446 F2d 883 United States of America And, v. James John Decarlo
446 F.2d 883
UNITED STATES of America, Plaintiff and Appellee,
James John DeCARLO, Appellant.
United States Court of Appeals, Ninth Circuit.
Aug. 13, 1971.
James T. Marquoit, Portland, Or., for appellant.
Jack C. Wong, Asst. U.S. Atty., Portland, Or., for plaintiff-appellee.
Before CHAMBERS, HAMLEY and MERRILL, Citcuit Judges.
De Carlo was convicted of robbing a suburban branch of the United States National Bank at Portland, Oregon.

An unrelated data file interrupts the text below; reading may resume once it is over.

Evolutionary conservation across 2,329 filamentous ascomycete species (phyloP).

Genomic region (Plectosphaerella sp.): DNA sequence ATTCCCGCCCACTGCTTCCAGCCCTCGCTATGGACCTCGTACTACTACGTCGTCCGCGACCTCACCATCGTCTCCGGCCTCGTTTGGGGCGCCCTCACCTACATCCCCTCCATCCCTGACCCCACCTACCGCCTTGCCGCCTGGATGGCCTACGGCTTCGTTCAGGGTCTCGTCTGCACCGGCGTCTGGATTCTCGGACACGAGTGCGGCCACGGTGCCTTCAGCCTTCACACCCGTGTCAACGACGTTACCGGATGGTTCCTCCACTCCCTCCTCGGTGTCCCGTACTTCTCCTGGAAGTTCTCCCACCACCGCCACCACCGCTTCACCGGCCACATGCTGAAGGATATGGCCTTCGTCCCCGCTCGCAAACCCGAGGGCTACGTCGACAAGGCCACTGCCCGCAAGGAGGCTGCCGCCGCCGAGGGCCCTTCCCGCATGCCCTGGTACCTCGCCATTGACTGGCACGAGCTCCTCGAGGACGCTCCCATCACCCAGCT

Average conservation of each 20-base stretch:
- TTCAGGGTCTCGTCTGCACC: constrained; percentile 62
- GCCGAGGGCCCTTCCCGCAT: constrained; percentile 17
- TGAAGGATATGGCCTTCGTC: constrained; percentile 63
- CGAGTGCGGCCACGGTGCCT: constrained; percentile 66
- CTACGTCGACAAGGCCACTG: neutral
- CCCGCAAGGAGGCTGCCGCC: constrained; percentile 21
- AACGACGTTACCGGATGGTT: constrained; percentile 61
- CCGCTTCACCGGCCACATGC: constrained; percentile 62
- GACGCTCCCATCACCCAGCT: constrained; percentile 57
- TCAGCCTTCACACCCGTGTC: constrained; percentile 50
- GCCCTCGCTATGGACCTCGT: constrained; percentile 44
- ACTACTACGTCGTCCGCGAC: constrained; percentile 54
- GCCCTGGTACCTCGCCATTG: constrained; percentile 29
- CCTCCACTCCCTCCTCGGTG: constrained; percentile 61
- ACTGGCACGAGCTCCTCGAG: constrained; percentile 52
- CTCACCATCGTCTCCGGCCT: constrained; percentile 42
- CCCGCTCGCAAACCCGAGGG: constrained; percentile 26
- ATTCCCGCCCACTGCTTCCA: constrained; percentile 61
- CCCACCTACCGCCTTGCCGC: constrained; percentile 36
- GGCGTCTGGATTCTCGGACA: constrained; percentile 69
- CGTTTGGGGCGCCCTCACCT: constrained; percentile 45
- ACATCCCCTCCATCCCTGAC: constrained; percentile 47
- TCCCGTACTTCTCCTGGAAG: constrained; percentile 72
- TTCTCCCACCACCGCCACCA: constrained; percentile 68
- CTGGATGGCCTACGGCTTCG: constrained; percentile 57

He has one point on appeal: A government witness blurted out something about his escaping from the Rocky Butte local jail while he was incarcerated after his arrest. For this a timely motion was made for a mistrial. The motion was denied.
The point here does not amount to much. The evidence was overwhelming. De Carlo was photographed in the act and he was found with 'bait' money in his possession. Also, his fingerprints were found at the scene of the event. Thus, it was not error to deny a motion for a mistrial. Chapman v. California, 386 U.S. 18, 87 S.Ct. 824, 17 L.Ed.2d 705; Harrington v. California, 395 U.S. 250, 89 S.Ct. 1726, 23 L.Ed.2d 284.